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Posted On: 09/17/18 10:34 AM
Stock-risers, new names, efficient players, top point guards, forwards, defenders, and team guys — we will cover them all throughout the week! This onslaught of recap coverage, though, needs to start at the top because an event that unites top prospects from every corner of Ohio begs the question: Which players were the best?
Etzler was nothing short of spectacular throughout the event. The young standout from a rural Northwest Ohio Division IV high school program, Crestview, rose up for bombs with defenders glued to him, put-back dunks above opposing forwards, and the whole competition for MVP.
Those were the highlights, but Etzler also played with tremendous feel as a screener and passer, often urging teammates to get on the same page offensively. He defended 6’10” Moeller center Logan Duncomb, the no. 5 player in his class, pretty well despite giving up roughly 30 pounds. All the while, Etzler can switch onto guards, proved to be a fluid athlete, and was always one of the first guys running the break.
Noyes … I mean, whoa. We knew he had some bounce and athleticism, but he was getting off the floor in a hurry to throw it down in transition, even with defenders pursuing. Noyes, again we knew he could score with on straight-line drives off a jab step, but he was getting to the cup all day. What’s more, he made advanced moves off the dribble such as a turn-around jumper to create enough space for a basket. Made it look easy offensively while being a nice rebounder who can defend two through four. He exceeded expectation in every way and looked like, by our own eye and according to a D-II assistant coach in attendance, a D-I or top-flight D-II prospect.
Raynor played with purpose all day. He was productive against the top attendees, a group he belonged in by about 3PM. First of all, he’s a fluid and dexterous athlete at 6’6”. We knew he used those tools to run the floor, rebound, defend, and finish simple baskets, but we weren’t prepared for his off-the-dribble game. Raynor created his own shot by attacking from the perimeter to go one-on-one in face-up situations. Step-throughs, euro-steps, spin moves — the whole bag was emptied throughout the day and nobody was stopping him, even those we consider to be excellent defenders in 2021.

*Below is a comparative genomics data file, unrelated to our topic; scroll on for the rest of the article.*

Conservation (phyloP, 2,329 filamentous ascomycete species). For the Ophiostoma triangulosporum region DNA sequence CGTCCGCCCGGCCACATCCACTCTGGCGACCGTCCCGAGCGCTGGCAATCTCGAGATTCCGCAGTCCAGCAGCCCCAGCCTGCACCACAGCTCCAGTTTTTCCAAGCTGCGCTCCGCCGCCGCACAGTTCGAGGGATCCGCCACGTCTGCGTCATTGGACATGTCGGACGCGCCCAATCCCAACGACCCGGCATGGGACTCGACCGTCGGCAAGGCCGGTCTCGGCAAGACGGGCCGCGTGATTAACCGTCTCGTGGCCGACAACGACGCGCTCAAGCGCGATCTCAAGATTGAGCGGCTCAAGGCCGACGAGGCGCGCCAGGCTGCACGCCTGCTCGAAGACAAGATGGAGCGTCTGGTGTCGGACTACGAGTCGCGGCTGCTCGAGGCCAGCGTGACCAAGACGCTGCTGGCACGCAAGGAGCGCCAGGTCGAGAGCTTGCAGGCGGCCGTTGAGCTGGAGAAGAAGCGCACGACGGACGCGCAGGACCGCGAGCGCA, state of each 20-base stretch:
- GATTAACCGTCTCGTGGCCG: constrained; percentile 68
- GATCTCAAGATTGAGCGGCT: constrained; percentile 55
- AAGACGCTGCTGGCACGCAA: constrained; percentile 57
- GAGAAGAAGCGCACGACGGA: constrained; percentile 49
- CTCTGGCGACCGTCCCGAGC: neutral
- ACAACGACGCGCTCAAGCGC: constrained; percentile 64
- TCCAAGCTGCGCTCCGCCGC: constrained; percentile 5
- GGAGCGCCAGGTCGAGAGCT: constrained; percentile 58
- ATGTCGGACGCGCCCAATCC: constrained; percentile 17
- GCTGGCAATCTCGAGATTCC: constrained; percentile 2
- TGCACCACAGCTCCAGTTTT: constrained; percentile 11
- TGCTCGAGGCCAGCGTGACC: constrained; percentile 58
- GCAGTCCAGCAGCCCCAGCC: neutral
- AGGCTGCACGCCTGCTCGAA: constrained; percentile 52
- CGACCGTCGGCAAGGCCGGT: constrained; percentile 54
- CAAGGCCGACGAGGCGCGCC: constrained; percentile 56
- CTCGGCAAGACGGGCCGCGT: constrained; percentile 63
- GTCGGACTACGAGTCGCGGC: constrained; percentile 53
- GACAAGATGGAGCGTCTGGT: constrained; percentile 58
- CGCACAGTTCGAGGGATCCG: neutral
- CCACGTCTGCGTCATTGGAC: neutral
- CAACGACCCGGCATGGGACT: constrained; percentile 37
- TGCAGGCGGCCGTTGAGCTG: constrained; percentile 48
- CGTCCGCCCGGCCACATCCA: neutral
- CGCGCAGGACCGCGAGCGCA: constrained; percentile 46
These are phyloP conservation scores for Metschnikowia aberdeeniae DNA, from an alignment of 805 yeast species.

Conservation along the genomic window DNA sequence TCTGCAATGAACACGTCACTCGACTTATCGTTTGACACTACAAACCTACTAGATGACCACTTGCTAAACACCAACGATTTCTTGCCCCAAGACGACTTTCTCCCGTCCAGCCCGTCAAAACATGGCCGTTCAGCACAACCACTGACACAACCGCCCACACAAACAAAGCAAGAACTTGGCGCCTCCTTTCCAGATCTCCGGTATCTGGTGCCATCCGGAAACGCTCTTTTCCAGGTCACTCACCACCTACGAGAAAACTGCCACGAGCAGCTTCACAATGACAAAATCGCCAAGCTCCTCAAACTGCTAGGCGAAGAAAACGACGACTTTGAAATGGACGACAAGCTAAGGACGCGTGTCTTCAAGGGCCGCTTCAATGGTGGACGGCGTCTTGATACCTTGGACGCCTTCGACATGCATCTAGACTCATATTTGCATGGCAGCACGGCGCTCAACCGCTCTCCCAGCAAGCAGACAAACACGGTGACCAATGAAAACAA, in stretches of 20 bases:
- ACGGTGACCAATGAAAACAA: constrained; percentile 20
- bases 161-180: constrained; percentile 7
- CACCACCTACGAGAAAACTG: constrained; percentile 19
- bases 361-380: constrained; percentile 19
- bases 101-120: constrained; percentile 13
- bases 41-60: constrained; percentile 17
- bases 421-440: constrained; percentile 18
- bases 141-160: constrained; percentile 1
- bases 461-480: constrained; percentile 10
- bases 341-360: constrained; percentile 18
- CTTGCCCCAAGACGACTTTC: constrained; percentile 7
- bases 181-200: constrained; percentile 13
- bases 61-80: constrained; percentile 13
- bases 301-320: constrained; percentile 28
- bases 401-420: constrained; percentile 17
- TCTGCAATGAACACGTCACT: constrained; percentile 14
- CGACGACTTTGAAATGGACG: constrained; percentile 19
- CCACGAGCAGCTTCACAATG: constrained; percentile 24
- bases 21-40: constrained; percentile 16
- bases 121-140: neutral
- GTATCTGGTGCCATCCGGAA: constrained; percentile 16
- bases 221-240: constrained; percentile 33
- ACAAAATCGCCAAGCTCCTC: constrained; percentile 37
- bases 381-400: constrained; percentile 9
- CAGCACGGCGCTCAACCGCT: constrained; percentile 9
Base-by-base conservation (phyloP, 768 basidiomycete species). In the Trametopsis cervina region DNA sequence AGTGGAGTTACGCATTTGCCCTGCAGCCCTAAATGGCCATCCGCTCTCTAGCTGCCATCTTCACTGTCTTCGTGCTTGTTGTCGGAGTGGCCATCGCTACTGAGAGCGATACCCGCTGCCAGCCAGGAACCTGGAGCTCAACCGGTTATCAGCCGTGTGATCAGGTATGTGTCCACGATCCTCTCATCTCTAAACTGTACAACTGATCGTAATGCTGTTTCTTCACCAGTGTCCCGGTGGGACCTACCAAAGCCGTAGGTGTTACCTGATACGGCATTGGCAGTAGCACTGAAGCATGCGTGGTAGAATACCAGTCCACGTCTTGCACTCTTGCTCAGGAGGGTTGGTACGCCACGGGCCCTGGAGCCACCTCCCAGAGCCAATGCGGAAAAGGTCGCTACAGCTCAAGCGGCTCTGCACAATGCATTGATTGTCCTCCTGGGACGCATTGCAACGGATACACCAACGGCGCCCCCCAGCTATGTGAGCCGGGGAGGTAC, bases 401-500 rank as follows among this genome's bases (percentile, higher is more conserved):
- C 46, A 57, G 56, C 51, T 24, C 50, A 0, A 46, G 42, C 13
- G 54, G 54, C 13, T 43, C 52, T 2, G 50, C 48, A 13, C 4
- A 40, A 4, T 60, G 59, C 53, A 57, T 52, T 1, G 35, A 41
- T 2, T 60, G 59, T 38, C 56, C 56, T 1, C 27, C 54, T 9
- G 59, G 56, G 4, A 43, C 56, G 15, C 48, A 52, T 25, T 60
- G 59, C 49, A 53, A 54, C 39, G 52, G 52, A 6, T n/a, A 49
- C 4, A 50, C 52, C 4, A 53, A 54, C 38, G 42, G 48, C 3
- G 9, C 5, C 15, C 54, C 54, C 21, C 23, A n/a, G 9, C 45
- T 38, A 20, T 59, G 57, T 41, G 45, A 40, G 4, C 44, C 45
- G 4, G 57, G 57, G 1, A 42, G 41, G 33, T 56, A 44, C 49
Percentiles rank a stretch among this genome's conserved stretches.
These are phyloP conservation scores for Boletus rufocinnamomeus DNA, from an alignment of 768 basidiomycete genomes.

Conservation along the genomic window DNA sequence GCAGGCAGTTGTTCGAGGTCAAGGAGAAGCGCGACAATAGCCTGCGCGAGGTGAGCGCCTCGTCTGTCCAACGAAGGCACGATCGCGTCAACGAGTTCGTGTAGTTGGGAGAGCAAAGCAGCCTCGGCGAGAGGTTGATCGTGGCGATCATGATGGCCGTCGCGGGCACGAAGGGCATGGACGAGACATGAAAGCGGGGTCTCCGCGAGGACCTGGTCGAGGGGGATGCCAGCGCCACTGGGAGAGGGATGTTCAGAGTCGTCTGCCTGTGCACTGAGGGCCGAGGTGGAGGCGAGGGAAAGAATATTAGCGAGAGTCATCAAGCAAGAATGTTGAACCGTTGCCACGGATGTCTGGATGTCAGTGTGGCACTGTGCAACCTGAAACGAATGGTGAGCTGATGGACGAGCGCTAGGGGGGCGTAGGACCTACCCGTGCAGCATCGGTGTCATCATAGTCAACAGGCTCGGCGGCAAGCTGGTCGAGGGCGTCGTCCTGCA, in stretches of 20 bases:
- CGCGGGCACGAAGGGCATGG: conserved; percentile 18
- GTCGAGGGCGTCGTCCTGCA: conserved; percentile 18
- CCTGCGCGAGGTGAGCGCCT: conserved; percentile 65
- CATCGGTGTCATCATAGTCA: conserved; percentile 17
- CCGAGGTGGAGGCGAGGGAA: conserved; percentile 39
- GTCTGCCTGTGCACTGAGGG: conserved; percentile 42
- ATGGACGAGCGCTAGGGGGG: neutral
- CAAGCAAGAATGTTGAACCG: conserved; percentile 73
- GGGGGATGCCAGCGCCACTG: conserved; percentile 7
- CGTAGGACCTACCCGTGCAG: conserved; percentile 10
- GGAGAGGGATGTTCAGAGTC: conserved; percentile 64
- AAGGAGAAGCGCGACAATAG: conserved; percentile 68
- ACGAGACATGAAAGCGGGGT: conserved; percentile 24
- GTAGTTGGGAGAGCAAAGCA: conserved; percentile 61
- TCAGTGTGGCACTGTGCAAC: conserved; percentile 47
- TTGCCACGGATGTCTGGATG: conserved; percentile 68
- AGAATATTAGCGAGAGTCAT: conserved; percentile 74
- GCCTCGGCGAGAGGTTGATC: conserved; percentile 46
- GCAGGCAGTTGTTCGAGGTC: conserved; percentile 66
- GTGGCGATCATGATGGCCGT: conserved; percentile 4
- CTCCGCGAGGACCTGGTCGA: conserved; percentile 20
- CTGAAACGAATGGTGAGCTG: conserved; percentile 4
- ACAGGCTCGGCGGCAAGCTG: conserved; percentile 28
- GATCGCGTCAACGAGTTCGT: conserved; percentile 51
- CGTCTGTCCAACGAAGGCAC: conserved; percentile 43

Wilson is spectacular navigating the floor in a pick and roll situation. Truthfully, he could definitely pull-up for 3 or go to the cup even without the two-man game, but Wilson knows he’s unstoppable with the help. He does a great job of sizing up opponents and getting them on their heels with between-the-legs dribbles. From there, he can go into their bodies with power or get his jumper off. Wilson finished everything inside and it didn’t really matter who was there to contest the shot.
We’ve tabbed Schmidt as a power big in the past, without much nuance. He just simply out-sized and out-muscled people in our time watching him. And, look, he can definitely do that. The kid is cut out or granite with sharp shoulders and a wide frame.
But on a team without a ball-dominant guard, Schmidt was also able to push pace after grabbing defensive rebounds and showed good vision in the open court. He dropped a memorable half-court bounce pass and even showed good court sense in the lane. Soft touch and pretty good bounce for a kid of his size.
Pugh is clearly transitioning into more of a full-time wing in preparation of the next level. He started pretty much every possession from behind the 3-point line and defended all over the floor, which isn’t a new thing actually. Offensively, he was tremendous on the drive-and-kick. Pugh gets into the middle of the lane at will and consistently looks to the opposite corner or wing for a spot shooter, often delivering clever passes through constricted passing lanes for the potential assist. He simplifies the game by not making wild crossovers but has a really good power-spin-move that he uses after two dribbles.
Before an ugly ankle injury where George landed on a defender’s foot on the way down from yet another 3-point conversion, he was really finding his role on his team as an off-ball guard shooting specialist. It was an impressive switch-up for a player who otherwise enjoys making plays off the bounce as a primary ball-handler. Further on that point, it’s always impressive for someone to sacrifice their normal role in this type of setting and still find success. For George, that came back to him in dividends once he focused on spot-up shooting.